Lending Your Car Means Lending Your Insurance

The next time a friend asks to borrow your car, you may want to reconsider. You probably don't know this, but when you lend someone your car, you are basically also lending your insurance, which may cause you insurance problems, like higher rates, in the future.

A common misconception about lending someone your car is that if the borrower has their own car and policy that it is their policy that will cover them while driving your car. Not necessarily. If the person who borrows your car is in an at-fault accident, chances are it will go under your insurance history and your insurance rates will most likely be affected -not theirs.

Basically, when you lend your car it is your auto insurance policy that would kick in and provide coverage if there happened to be an accident.

Remember, if you lend your car you lend your insurance.

Still want to lend your car?

Your insurance policy will typically cover the driver using your car if:

You gave the driver permission to borrow the car. The driver is licensed and legally allowed to be driving a car. The driver does not use your car regularly. If they use your car regularly, you should have them listed as an occasional driver under your insurance policy.

Of course, the best way to know for sure that lending your car to a friend won't cause you insurance problems with your insurance coverage is to speak to your insurer. They'll be able to tell you about any conditions, concerns or restrictions that you need to know about before handing over your keys. It's the only way to know for sure how your insurer and the coverage you have will protect you and them; especially if they are in an accident.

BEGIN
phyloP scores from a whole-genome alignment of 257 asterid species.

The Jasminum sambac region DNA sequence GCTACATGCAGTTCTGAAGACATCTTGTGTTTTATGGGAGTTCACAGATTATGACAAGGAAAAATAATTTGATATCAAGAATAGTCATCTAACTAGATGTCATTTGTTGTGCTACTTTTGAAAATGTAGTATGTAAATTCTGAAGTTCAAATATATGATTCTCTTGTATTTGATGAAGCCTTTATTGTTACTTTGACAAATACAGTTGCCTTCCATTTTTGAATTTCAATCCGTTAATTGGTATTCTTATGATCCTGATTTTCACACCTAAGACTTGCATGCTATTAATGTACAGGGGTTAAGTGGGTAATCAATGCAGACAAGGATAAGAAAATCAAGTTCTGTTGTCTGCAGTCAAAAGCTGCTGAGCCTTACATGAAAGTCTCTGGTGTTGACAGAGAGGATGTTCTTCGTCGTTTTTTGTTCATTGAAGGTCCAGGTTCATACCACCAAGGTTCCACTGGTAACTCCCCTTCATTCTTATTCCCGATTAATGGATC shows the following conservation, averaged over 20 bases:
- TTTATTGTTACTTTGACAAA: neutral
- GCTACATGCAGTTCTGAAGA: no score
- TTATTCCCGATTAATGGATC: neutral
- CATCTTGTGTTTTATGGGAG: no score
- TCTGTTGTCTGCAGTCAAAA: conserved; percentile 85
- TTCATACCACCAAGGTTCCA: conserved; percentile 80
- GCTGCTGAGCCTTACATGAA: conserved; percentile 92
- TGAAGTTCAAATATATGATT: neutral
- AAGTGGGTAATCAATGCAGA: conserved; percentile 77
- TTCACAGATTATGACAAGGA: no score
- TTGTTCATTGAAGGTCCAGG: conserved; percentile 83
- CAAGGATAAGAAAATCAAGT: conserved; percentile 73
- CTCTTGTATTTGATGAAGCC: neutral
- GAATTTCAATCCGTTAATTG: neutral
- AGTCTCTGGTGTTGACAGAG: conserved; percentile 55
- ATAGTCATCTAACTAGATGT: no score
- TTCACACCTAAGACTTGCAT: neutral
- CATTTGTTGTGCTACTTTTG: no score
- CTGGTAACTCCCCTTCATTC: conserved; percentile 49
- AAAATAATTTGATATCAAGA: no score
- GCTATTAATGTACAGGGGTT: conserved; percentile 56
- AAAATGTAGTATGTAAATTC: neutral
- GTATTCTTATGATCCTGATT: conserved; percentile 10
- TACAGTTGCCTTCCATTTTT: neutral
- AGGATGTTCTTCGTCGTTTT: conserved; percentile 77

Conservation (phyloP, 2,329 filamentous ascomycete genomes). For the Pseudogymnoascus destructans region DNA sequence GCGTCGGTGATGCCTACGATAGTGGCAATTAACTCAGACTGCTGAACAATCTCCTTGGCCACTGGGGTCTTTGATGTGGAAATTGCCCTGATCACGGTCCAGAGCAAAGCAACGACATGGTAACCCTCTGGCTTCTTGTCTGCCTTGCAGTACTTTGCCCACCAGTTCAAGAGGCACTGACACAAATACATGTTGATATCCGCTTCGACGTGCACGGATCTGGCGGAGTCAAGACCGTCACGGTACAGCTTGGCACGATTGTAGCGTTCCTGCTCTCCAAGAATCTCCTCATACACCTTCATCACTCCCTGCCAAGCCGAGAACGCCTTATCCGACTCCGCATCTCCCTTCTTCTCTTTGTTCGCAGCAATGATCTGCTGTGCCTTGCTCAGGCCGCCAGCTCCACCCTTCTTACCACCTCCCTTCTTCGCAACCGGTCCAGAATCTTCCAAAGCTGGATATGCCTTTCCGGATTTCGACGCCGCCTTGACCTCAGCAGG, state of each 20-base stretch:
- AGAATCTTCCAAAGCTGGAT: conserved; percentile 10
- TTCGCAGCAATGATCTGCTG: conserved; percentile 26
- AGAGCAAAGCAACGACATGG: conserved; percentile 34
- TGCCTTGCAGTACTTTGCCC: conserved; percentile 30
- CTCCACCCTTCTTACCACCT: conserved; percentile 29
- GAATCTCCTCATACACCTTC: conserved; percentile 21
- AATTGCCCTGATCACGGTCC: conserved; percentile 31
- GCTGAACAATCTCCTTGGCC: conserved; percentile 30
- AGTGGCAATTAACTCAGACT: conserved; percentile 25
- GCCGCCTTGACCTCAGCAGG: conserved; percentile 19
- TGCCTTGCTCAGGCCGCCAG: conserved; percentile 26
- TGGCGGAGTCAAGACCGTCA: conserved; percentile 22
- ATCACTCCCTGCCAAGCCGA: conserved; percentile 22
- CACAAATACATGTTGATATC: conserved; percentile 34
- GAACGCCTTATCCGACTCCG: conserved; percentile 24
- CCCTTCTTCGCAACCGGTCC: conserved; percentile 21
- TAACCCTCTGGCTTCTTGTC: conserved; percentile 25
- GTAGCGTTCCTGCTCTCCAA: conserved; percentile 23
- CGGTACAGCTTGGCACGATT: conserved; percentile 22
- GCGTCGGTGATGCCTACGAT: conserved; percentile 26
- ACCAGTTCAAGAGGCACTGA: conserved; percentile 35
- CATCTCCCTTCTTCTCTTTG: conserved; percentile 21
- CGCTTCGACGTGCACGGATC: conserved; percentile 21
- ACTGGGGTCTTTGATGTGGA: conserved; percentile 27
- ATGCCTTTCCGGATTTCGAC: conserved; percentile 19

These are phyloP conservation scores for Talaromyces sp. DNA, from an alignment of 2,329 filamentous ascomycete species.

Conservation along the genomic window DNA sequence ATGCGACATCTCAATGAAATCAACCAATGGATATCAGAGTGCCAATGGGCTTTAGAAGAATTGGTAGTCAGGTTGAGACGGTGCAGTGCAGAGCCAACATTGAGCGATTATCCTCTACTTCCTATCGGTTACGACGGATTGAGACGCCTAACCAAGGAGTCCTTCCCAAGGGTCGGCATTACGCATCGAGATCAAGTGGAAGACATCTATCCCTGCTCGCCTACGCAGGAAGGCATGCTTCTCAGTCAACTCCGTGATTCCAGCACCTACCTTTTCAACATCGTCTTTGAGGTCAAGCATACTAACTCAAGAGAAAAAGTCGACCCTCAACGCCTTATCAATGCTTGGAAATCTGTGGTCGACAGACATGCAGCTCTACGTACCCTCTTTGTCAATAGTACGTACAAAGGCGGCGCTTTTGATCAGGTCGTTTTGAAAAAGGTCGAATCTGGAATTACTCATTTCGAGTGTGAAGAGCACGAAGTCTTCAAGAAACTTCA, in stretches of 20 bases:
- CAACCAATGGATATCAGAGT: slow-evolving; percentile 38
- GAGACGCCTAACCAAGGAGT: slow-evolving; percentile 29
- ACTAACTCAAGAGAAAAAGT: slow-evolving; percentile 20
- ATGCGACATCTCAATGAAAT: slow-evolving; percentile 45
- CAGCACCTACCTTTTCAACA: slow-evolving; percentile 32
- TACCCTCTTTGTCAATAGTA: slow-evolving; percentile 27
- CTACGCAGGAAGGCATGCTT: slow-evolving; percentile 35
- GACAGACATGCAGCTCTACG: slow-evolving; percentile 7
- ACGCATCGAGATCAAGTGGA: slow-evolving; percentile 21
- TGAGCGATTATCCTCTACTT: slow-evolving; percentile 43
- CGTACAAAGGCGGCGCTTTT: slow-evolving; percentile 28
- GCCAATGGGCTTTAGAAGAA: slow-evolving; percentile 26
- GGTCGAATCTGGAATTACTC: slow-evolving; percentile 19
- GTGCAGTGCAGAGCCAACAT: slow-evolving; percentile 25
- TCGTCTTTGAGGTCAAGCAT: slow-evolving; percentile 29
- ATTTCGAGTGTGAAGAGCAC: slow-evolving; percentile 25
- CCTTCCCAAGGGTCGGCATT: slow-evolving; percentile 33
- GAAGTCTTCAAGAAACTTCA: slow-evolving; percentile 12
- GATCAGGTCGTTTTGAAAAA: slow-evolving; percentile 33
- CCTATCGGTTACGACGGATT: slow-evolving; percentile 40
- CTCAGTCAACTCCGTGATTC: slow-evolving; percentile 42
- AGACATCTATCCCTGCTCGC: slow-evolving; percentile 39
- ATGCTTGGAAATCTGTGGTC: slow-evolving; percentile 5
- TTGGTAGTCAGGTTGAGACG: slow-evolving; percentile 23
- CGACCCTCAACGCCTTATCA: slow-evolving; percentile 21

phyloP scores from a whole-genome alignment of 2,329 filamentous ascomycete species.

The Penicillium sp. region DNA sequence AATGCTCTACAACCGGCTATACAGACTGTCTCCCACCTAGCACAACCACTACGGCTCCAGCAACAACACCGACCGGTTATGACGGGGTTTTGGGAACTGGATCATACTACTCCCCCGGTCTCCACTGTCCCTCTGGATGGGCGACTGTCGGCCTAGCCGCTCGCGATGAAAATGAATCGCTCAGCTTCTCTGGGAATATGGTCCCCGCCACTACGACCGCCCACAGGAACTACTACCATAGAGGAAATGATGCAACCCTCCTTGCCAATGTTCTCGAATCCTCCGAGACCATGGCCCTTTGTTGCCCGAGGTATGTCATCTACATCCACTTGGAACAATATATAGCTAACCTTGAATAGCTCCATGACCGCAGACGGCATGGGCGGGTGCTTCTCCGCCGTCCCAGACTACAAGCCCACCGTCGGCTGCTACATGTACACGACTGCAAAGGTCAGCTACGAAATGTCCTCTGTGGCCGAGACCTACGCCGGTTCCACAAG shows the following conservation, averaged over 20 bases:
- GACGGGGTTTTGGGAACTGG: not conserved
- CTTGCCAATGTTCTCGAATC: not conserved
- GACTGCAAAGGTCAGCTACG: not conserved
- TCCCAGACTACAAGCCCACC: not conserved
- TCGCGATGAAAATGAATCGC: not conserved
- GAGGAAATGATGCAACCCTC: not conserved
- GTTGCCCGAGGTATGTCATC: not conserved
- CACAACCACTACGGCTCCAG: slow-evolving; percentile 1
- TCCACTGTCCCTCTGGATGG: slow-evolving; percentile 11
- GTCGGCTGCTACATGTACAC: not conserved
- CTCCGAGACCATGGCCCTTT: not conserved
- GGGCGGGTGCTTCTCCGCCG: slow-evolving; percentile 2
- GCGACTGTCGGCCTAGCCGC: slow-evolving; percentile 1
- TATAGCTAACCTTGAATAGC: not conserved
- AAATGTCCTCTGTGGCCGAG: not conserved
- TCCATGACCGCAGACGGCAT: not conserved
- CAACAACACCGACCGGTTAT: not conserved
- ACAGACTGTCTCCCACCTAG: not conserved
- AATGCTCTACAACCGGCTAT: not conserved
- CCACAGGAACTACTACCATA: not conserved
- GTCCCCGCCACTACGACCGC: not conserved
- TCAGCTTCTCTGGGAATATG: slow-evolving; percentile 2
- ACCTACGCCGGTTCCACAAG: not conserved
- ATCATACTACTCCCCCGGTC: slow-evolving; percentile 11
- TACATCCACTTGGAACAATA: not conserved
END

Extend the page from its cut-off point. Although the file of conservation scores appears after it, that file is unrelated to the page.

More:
In the event of an accident:

If the person you lent your vehicle to:

Has an at-fault accident, the claim will likely go through your policy and your rates will probably take a hit. Although highly uncommon, it may be possible further down the road (usually when the borrower is renewing or initiating a new policy) to "transfer" the accident claim onto your friend's policy instead of yours. In this situation you will need to talk to your insurance broker(s) or agent(s) as this change requires mutual agreement between the two insurers.

If the person you lent your vehicle to:

Is determined to be 100% not-at-fault for an accident (by the insurer), your premiums typically will not be affected. In general, it is at-fault accidents that are seen as rating factors when determining your auto insurance premium, especially in the absence of accident forgiveness.

Think about it before your friend drives away in your car

After reading this article, you may seriously want to reconsider the next time you go to toss your keys to your friend. If anyone asks to borrow your car, remember, when you lend your car, you are lending your insurance along with it. No matter how responsible your friends may be, accidents happen. It's best you know now what you could be in for if they're in an accident. Talk to your insurance provider before lending your car so you can avoid insurance problems next time you go to renew your policy.

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